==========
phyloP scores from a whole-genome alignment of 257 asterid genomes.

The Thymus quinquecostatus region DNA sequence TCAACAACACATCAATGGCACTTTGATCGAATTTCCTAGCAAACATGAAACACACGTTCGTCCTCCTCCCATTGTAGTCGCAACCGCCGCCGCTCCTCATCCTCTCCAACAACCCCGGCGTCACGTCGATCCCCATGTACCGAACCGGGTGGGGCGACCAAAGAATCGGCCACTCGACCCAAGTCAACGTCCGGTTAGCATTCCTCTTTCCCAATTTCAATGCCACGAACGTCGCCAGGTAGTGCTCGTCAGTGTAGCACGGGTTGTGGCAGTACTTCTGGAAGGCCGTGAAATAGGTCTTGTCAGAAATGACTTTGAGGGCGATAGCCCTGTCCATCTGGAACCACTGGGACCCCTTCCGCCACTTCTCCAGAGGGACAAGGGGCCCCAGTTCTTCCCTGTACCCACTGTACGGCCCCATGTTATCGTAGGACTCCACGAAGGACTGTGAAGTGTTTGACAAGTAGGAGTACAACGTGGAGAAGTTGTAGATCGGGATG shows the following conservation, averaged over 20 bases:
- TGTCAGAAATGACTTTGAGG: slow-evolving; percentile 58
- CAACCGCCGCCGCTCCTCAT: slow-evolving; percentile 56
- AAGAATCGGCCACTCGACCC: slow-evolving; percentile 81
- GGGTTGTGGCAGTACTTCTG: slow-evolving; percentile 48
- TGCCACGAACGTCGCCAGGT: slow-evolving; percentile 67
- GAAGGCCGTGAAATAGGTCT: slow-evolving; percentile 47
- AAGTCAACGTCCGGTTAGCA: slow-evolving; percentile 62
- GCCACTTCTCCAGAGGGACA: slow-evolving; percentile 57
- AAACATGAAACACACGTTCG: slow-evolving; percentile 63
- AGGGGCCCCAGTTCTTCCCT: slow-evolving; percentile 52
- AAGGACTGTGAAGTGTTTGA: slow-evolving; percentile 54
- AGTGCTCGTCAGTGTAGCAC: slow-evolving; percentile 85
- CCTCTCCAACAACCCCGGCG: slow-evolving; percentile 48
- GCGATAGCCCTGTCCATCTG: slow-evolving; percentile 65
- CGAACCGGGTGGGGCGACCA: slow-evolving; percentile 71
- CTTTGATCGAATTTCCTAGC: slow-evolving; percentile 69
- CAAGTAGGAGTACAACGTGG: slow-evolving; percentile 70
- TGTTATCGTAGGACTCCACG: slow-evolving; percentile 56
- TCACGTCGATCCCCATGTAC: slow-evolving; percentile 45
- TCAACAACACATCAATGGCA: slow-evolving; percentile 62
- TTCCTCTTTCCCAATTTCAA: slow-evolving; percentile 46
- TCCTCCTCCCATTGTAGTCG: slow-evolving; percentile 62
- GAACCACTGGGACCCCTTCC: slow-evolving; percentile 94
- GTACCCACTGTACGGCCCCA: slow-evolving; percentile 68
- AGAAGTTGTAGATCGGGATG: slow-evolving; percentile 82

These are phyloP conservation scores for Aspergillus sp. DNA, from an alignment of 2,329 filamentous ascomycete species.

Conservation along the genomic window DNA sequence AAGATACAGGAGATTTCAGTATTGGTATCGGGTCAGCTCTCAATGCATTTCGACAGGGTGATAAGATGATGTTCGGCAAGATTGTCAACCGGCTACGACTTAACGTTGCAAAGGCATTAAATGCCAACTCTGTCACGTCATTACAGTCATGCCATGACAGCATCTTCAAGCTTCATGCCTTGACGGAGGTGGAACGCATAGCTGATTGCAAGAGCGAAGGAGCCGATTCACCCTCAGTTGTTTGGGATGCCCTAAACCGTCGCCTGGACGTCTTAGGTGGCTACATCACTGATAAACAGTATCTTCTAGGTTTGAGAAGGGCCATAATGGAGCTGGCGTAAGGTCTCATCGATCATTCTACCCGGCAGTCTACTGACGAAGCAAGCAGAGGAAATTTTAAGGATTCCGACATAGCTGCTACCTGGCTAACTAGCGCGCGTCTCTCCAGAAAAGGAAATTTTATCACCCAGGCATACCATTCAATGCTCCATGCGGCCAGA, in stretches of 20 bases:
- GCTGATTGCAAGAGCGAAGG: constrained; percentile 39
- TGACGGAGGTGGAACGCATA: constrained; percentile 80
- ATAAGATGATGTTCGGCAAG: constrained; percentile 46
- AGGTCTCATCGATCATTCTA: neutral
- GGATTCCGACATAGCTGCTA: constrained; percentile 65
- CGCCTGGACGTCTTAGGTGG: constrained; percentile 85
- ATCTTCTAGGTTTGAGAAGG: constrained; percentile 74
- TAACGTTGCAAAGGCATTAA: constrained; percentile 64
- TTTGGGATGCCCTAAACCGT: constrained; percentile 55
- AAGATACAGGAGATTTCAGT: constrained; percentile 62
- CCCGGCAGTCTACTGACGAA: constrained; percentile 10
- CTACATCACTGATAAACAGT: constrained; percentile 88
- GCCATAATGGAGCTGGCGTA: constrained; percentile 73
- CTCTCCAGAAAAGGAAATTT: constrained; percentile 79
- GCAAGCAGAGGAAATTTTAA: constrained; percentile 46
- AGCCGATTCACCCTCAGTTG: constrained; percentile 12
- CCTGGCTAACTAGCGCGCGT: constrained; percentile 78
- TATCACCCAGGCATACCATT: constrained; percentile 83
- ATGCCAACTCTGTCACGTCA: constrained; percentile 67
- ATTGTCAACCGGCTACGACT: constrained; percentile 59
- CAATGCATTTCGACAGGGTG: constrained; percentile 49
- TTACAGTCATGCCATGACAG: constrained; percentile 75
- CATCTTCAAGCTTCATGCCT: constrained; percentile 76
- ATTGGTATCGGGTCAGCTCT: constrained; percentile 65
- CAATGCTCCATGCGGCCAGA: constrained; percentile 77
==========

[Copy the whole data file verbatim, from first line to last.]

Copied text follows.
phyloP scores from a whole-genome alignment of 257 asterid genomes.

The Thymus quinquecostatus region DNA sequence TCAACAACACATCAATGGCACTTTGATCGAATTTCCTAGCAAACATGAAACACACGTTCGTCCTCCTCCCATTGTAGTCGCAACCGCCGCCGCTCCTCATCCTCTCCAACAACCCCGGCGTCACGTCGATCCCCATGTACCGAACCGGGTGGGGCGACCAAAGAATCGGCCACTCGACCCAAGTCAACGTCCGGTTAGCATTCCTCTTTCCCAATTTCAATGCCACGAACGTCGCCAGGTAGTGCTCGTCAGTGTAGCACGGGTTGTGGCAGTACTTCTGGAAGGCCGTGAAATAGGTCTTGTCAGAAATGACTTTGAGGGCGATAGCCCTGTCCATCTGGAACCACTGGGACCCCTTCCGCCACTTCTCCAGAGGGACAAGGGGCCCCAGTTCTTCCCTGTACCCACTGTACGGCCCCATGTTATCGTAGGACTCCACGAAGGACTGTGAAGTGTTTGACAAGTAGGAGTACAACGTGGAGAAGTTGTAGATCGGGATG shows the following conservation, averaged over 20 bases:
- TGTCAGAAATGACTTTGAGG: slow-evolving; percentile 58
- CAACCGCCGCCGCTCCTCAT: slow-evolving; percentile 56
- AAGAATCGGCCACTCGACCC: slow-evolving; percentile 81
- GGGTTGTGGCAGTACTTCTG: slow-evolving; percentile 48
- TGCCACGAACGTCGCCAGGT: slow-evolving; percentile 67
- GAAGGCCGTGAAATAGGTCT: slow-evolving; percentile 47
- AAGTCAACGTCCGGTTAGCA: slow-evolving; percentile 62
- GCCACTTCTCCAGAGGGACA: slow-evolving; percentile 57
- AAACATGAAACACACGTTCG: slow-evolving; percentile 63
- AGGGGCCCCAGTTCTTCCCT: slow-evolving; percentile 52
- AAGGACTGTGAAGTGTTTGA: slow-evolving; percentile 54
- AGTGCTCGTCAGTGTAGCAC: slow-evolving; percentile 85
- CCTCTCCAACAACCCCGGCG: slow-evolving; percentile 48
- GCGATAGCCCTGTCCATCTG: slow-evolving; percentile 65
- CGAACCGGGTGGGGCGACCA: slow-evolving; percentile 71
- CTTTGATCGAATTTCCTAGC: slow-evolving; percentile 69
- CAAGTAGGAGTACAACGTGG: slow-evolving; percentile 70
- TGTTATCGTAGGACTCCACG: slow-evolving; percentile 56
- TCACGTCGATCCCCATGTAC: slow-evolving; percentile 45
- TCAACAACACATCAATGGCA: slow-evolving; percentile 62
- TTCCTCTTTCCCAATTTCAA: slow-evolving; percentile 46
- TCCTCCTCCCATTGTAGTCG: slow-evolving; percentile 62
- GAACCACTGGGACCCCTTCC: slow-evolving; percentile 94
- GTACCCACTGTACGGCCCCA: slow-evolving; percentile 68
- AGAAGTTGTAGATCGGGATG: slow-evolving; percentile 82

These are phyloP conservation scores for Aspergillus sp. DNA, from an alignment of 2,329 filamentous ascomycete species.

Conservation along the genomic window DNA sequence AAGATACAGGAGATTTCAGTATTGGTATCGGGTCAGCTCTCAATGCATTTCGACAGGGTGATAAGATGATGTTCGGCAAGATTGTCAACCGGCTACGACTTAACGTTGCAAAGGCATTAAATGCCAACTCTGTCACGTCATTACAGTCATGCCATGACAGCATCTTCAAGCTTCATGCCTTGACGGAGGTGGAACGCATAGCTGATTGCAAGAGCGAAGGAGCCGATTCACCCTCAGTTGTTTGGGATGCCCTAAACCGTCGCCTGGACGTCTTAGGTGGCTACATCACTGATAAACAGTATCTTCTAGGTTTGAGAAGGGCCATAATGGAGCTGGCGTAAGGTCTCATCGATCATTCTACCCGGCAGTCTACTGACGAAGCAAGCAGAGGAAATTTTAAGGATTCCGACATAGCTGCTACCTGGCTAACTAGCGCGCGTCTCTCCAGAAAAGGAAATTTTATCACCCAGGCATACCATTCAATGCTCCATGCGGCCAGA, in stretches of 20 bases:
- GCTGATTGCAAGAGCGAAGG: constrained; percentile 39
- TGACGGAGGTGGAACGCATA: constrained; percentile 80
- ATAAGATGATGTTCGGCAAG: constrained; percentile 46
- AGGTCTCATCGATCATTCTA: neutral
- GGATTCCGACATAGCTGCTA: constrained; percentile 65
- CGCCTGGACGTCTTAGGTGG: constrained; percentile 85
- ATCTTCTAGGTTTGAGAAGG: constrained; percentile 74
- TAACGTTGCAAAGGCATTAA: constrained; percentile 64
- TTTGGGATGCCCTAAACCGT: constrained; percentile 55
- AAGATACAGGAGATTTCAGT: constrained; percentile 62
- CCCGGCAGTCTACTGACGAA: constrained; percentile 10
- CTACATCACTGATAAACAGT: constrained; percentile 88
- GCCATAATGGAGCTGGCGTA: constrained; percentile 73
- CTCTCCAGAAAAGGAAATTT: constrained; percentile 79
- GCAAGCAGAGGAAATTTTAA: constrained; percentile 46
- AGCCGATTCACCCTCAGTTG: constrained; percentile 12
- CCTGGCTAACTAGCGCGCGT: constrained; percentile 78
- TATCACCCAGGCATACCATT: constrained; percentile 83
- ATGCCAACTCTGTCACGTCA: constrained; percentile 67
- ATTGTCAACCGGCTACGACT: constrained; percentile 59
- CAATGCATTTCGACAGGGTG: constrained; percentile 49
- TTACAGTCATGCCATGACAG: constrained; percentile 75
- CATCTTCAAGCTTCATGCCT: constrained; percentile 76
- ATTGGTATCGGGTCAGCTCT: constrained; percentile 65
- CAATGCTCCATGCGGCCAGA: constrained; percentile 77